Be wise about privacy on social networks

Instead of seeing social media as paparazzi, we should be wise about our need for privacy, says Sidnam.

Emily Sidnam, Writer

Imagine a world where you have your own personal, loud-mouthed paparazzi. This is no ordinary paparazzi, though. It creeps into your mind, steals your thoughts and then shouts them from a bullhorn. It makes posters of your feelings, snaps pictures of everything you do and then makes sure all of your friends get a good look.

How would you react? You’d probably be annoyed and feel violated by the lack of privacy, right?

Well, this is how many people feel about social networks right now, especially people our age.

Students feel their privacy is violated by social networks, when they realize how easy it is for others to search and find personal details about their lives. It angers them that businesses could base a hiring decision upon scrutiny of a Facebook profile. They are annoyed that parents, grandparents and that random kid from Bio class can peer over their virtual shoulder, spying on day-to-day activities.

Students believe their right to privacy is being inconsiderately pushed and pulled, boundaries stretched and lines blurred. Isn’t it valid to get frustrated and blame social media for this?

Imagine with me a little more.

Picture again the situation above –– the one with the persistent paparazzi. This time, you notice something that slipped your mind before. You look down. The bullhorn is in your hand. Your other fist grasps the pen, poised to write. You feel the weight of the camera hanging from your neckband.

You are the paparazzi.

This is what I picture when I think about the issue of privacy and social media. We tweet our every thought and upload pictures of our activities. We post notes and statuses about intimate feelings and struggles. We laugh, love, fight, flatter, accuse, muse and converse in words documented on a public wall. We put ourselves out for the world to see, and then get frustrated when it takes a look.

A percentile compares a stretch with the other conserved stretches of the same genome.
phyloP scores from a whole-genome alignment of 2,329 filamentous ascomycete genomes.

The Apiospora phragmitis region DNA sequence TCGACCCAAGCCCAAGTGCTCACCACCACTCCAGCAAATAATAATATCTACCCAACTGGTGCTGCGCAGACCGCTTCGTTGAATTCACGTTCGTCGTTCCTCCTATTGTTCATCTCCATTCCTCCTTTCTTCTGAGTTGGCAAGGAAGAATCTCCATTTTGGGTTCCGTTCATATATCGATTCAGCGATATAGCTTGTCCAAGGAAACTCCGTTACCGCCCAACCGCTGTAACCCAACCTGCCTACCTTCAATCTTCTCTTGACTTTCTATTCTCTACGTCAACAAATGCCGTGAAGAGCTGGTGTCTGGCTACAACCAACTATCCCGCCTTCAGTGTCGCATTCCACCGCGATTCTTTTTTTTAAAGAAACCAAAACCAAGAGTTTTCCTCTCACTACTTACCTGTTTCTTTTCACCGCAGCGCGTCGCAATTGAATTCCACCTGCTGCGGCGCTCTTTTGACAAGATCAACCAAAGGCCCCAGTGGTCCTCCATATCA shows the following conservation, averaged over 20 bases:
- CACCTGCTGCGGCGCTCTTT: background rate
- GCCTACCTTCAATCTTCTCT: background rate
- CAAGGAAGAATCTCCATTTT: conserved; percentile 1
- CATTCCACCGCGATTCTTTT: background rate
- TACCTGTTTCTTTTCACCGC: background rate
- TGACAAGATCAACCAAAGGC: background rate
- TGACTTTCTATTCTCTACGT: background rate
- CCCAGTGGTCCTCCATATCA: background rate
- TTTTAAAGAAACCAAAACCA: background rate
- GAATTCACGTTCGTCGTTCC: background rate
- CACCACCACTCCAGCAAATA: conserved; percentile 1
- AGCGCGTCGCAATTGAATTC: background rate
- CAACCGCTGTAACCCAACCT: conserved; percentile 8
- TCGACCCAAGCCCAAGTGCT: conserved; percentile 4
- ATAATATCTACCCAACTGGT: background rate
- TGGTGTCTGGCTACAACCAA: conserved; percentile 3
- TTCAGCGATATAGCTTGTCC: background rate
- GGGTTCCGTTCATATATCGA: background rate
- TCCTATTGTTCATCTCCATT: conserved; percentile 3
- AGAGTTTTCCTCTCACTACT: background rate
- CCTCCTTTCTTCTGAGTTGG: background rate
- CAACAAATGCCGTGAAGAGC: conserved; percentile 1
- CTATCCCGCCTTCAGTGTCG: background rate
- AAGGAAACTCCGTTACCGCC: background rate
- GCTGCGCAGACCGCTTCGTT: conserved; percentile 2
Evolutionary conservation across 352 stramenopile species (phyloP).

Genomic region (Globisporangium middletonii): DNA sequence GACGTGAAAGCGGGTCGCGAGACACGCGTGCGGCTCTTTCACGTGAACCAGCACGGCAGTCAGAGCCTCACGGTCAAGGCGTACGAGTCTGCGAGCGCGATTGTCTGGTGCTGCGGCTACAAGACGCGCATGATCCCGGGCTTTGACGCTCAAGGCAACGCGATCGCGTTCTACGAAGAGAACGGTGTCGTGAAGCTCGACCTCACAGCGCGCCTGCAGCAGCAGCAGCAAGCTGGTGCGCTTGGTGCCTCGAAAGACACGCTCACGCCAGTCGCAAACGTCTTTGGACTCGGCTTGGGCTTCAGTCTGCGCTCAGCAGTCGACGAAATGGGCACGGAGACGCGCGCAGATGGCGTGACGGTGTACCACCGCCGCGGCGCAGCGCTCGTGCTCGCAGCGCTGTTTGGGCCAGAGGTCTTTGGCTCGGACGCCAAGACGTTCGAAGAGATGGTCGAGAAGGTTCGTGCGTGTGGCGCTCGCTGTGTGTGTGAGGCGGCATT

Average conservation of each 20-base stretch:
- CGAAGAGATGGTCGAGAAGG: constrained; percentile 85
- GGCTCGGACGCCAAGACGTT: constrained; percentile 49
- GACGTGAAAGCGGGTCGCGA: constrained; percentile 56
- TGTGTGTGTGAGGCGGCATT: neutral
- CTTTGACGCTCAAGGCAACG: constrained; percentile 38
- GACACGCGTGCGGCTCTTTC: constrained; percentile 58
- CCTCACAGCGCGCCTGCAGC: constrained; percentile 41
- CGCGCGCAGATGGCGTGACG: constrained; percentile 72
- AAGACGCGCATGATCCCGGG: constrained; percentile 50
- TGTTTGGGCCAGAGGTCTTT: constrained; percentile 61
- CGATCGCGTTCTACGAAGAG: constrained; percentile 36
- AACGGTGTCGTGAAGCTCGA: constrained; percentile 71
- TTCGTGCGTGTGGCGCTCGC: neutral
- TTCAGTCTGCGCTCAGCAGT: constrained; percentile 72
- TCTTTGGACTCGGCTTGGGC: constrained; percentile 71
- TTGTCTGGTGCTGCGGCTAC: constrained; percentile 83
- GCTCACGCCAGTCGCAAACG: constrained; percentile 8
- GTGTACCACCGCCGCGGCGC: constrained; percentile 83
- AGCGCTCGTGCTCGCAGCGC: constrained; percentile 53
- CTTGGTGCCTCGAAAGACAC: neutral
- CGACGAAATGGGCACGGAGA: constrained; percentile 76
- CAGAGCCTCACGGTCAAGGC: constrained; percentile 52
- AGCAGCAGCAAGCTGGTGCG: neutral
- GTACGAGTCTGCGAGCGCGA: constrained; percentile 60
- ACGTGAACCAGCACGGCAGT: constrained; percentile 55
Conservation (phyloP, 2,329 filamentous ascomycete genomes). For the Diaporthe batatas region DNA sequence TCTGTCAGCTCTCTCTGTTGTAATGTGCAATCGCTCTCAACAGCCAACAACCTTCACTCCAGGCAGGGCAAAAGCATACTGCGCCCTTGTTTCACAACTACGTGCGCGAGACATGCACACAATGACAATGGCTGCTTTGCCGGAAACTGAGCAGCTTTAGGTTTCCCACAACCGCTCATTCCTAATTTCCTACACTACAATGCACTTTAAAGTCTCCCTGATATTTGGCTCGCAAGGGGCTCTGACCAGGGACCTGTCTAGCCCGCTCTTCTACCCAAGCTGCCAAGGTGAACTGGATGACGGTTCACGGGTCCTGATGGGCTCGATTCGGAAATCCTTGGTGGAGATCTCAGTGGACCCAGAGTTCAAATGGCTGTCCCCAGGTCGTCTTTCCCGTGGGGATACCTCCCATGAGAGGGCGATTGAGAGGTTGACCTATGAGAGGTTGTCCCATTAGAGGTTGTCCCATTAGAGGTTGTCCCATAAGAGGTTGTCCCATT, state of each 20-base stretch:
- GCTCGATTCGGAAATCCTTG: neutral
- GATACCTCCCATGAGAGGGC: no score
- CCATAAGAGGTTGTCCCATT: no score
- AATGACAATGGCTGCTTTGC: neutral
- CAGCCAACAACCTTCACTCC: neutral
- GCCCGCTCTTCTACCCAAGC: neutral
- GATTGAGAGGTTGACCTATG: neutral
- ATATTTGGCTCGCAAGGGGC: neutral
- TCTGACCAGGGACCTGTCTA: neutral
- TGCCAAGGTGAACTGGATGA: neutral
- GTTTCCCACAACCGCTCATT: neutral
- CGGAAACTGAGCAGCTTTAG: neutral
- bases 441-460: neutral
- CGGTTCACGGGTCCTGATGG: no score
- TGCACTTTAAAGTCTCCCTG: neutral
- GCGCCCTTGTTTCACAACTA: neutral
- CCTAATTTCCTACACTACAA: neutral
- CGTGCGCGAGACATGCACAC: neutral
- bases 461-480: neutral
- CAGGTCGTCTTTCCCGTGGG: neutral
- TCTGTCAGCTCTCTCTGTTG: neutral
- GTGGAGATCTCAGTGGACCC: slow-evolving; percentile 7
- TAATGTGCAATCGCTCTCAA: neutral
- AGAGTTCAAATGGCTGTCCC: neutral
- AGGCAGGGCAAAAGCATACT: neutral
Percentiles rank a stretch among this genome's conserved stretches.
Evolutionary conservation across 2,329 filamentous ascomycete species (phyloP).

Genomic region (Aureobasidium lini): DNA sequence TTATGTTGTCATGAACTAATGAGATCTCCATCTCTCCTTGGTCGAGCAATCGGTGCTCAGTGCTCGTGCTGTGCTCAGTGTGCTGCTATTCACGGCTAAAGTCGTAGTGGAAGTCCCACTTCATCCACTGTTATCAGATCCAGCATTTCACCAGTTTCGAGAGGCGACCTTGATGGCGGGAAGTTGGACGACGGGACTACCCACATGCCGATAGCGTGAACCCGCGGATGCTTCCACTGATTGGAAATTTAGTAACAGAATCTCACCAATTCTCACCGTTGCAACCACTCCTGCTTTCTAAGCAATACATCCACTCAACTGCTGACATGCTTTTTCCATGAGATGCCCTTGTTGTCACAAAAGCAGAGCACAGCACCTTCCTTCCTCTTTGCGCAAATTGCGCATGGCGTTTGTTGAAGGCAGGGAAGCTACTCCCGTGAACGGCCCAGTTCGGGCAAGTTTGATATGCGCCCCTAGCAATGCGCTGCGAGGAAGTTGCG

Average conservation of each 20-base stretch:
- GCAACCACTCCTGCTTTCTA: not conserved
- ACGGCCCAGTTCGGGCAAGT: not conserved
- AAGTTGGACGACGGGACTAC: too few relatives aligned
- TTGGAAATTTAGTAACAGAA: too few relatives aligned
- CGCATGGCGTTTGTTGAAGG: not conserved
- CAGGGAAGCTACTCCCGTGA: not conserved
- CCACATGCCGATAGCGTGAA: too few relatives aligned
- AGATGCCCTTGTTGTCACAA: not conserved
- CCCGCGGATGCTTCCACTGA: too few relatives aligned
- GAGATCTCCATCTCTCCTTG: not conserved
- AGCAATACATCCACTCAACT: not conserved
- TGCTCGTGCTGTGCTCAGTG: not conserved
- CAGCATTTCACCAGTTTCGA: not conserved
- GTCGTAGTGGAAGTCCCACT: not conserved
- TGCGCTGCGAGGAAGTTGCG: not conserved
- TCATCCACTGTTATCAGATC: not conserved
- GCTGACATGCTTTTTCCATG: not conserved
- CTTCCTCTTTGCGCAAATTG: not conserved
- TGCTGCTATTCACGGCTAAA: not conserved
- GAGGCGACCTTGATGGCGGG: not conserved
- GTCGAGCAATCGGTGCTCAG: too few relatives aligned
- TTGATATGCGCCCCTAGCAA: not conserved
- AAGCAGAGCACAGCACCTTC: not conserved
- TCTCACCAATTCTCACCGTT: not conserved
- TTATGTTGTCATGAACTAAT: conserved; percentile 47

Before we blame social networks, we must examine the situation. We could be the ones mainly at fault.

Privacy is important, but we often forget that we are the ones who have the most power to protect it. We control what people see by controlling what we put out there.

Here are some ways you can take charge and protect your privacy:

  • Check your privacy settings and customize them.
  • Be discerning when adding or accepting friends.
  • Move a wall conversation to your inbox if it becomes too personal.
  • If people add content about you that you wouldn’t have posted yourself, ask them privately and politely to remove it.

People are curious, and they will Facebook or Twitter stalk you. (You know because you’ve done it yourself). Don’t be an enabler by feeding them juicy tidbits. Post and tweet with discretion.

Now, I’m not trying to get you down on social networking or make it into a chore. I just want to encourage you to give yourself a better experience by making good choices. Social networks can be great tools and fun ways to connect if they are used in the right context and with appropriate content.

If we have the right perspective, we can take control of our personal paparazzi tendencies and protect our privacy.

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